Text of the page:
Mr. Deripaska never faced any criminal charges during that period. But it’s clear some who have dealt with him believe he has not lost his hunger for expansion. Last month, another oligarch, Mikhail Gutseriev, was forced to give up his oil company RussNeft after apparently losing favour with the Kremlin and facing what he called “unprecedented persecution” by state agencies. Mr. Deripaska has applied to Russia’s antimonopoly agency to take over control.

“It’s very clear that he’s been able to do things that others have not and that Putin gives him a pretty wide berth,” said Marshall Goldman, a specialist on Russia at Harvard University and author of an upcoming book called Petroleum, Putin and Power. “But I wouldn’t want him investing in my business.”

More recently, there are concerns over Mr. Deripaska’s comment that he would be ready to give Rusal back to the state at any moment. “I don’t separate myself from the state. I have no other interests,” he told a business newspaper. Georgy Oganov, advisor to Mr. Deripaska, told the Financial Post by e-mail the comments were taken out of context and misrepresented. “He was simply expressing his commitment to Russia as a patriotic businessman,” Mr. Oganov said. Magna has done extensive research on Mr. Deripaska and his business practices comply with “the best international standards,” Mr. Oganov said.

Russian analysts such as Kirill Chuiko at Uralsib Capital argue there’s nothing to fear about doing business with Mr. Deripaska or his countrymen. Several Russian companies have bought foreign assets with no negative consequences, such as Norilsk Nickel’s takeover of Canadian miner LionOre. Doubts in the West persist about oligarchs but the risks are overstated, Mr. Chuiko said.

Others make the same point: “More rubbish is written and spoken about Russia than any other country on the planet Earth,” Daniel Thorniley, senior vice-president of the Economist Intelligence Unit, said at the St. Petersburg International Economic Forum this past June. “Business success in Russia is the best kept business secret in the world.”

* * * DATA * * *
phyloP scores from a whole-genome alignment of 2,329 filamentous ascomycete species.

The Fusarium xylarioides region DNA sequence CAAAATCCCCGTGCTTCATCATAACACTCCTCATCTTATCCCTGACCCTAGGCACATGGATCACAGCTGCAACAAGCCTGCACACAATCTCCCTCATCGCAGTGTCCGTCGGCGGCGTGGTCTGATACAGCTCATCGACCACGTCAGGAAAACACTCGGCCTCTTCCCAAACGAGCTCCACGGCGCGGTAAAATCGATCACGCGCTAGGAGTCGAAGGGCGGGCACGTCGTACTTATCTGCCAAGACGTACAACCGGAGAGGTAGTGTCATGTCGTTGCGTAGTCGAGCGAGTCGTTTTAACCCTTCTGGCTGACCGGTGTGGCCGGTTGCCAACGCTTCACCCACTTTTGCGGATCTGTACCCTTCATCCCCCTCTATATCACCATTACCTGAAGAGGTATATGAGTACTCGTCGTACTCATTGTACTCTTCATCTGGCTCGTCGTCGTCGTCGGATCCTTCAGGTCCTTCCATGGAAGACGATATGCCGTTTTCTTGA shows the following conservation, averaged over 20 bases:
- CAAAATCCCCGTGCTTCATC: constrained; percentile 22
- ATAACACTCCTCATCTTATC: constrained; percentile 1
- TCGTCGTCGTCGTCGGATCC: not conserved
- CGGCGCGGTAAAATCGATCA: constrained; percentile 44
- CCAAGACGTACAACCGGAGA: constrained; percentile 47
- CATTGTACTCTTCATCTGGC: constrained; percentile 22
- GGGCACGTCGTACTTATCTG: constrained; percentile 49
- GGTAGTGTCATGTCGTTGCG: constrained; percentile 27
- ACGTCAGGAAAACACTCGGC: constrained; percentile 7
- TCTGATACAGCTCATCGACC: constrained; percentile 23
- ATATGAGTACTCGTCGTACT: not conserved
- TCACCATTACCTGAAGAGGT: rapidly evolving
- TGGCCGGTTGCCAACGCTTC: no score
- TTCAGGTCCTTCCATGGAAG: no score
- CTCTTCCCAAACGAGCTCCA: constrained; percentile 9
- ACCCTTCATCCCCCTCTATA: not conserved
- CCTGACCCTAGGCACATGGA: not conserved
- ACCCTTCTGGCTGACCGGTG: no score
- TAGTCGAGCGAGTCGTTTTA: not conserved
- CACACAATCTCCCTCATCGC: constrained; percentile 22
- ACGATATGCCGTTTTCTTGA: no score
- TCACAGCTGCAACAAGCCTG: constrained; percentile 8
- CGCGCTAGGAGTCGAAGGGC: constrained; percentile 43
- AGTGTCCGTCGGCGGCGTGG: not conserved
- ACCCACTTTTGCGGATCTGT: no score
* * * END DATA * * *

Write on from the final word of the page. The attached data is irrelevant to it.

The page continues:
That’s what Mr. Stronach is hoping Magna investors will have concluded when they vote on Tuesday. Institutional Shareholder Services has given its approval to the deal, arguing Magna has to diversify geographically given the weak outlook in the North American auto industry.

Other analysts say it makes sense for Magna to choose Mr. Deripaska as a partner simply because he can open doors in Russia and elsewhere. “[His] political clout and understanding of the Russian automotive market will significantly reduce the business risks associated with Magna launching business in Russia,” said Elena Sakhnova, an industrials sector analyst with Deutsche UFG in Moscow.

Mr. Stronach, who sought blessing for the deal from Mr. Putin, said he told the president he could help create 300,000 manufacturing jobs in Russia within 10 years. But this is not a charity mission for the Magna boss. Through a side deal negotiated with Mr. Deripaska, he will pocket $150-million when the transaction closes in exchange for giving up control of half of his consulting company to the Russian. And he gains millions more through a special dividend-sharing structure. By one measure, Mr. Stronach is selling his future compensation now.

Wayne Lilley, author of Magna Cum Laude, a recent biography of Mr. Stronach, sees the deal as a way for the Magna chairman to plan his exit from the business he founded in a small garage 50 years ago.

John Doddridge, Magna’s chief executive from 1992 to 1994, thinks otherwise. He says he cannot fathom Mr. Stronach letting go of the company, and argues he is rather making a very calculated bet to push East. Everyone is afraid of Russia, he says, and that has left the field wide open for companies like Magna.

“The bottom line is this may not be as crazy as it sounds,” Mr. Doddridge said of the Magna-Deripaska deal, arguing shareholders have done well with Magna while investors in several rival companies lost their shirts. “Working for Frank, I underestimated him. I was trying to run a business and he was out doing everything else. And he’d come up with these, I thought, wild ideas, high-risk ideas, including some things he wanted to buy in Europe. It was too risky for my blood. I didn’t think it had been well thought through. And he proved to be right –for the most part.” and its sister websites,,,,, and are all owned by John Donovan. There is also a Wikipedia article.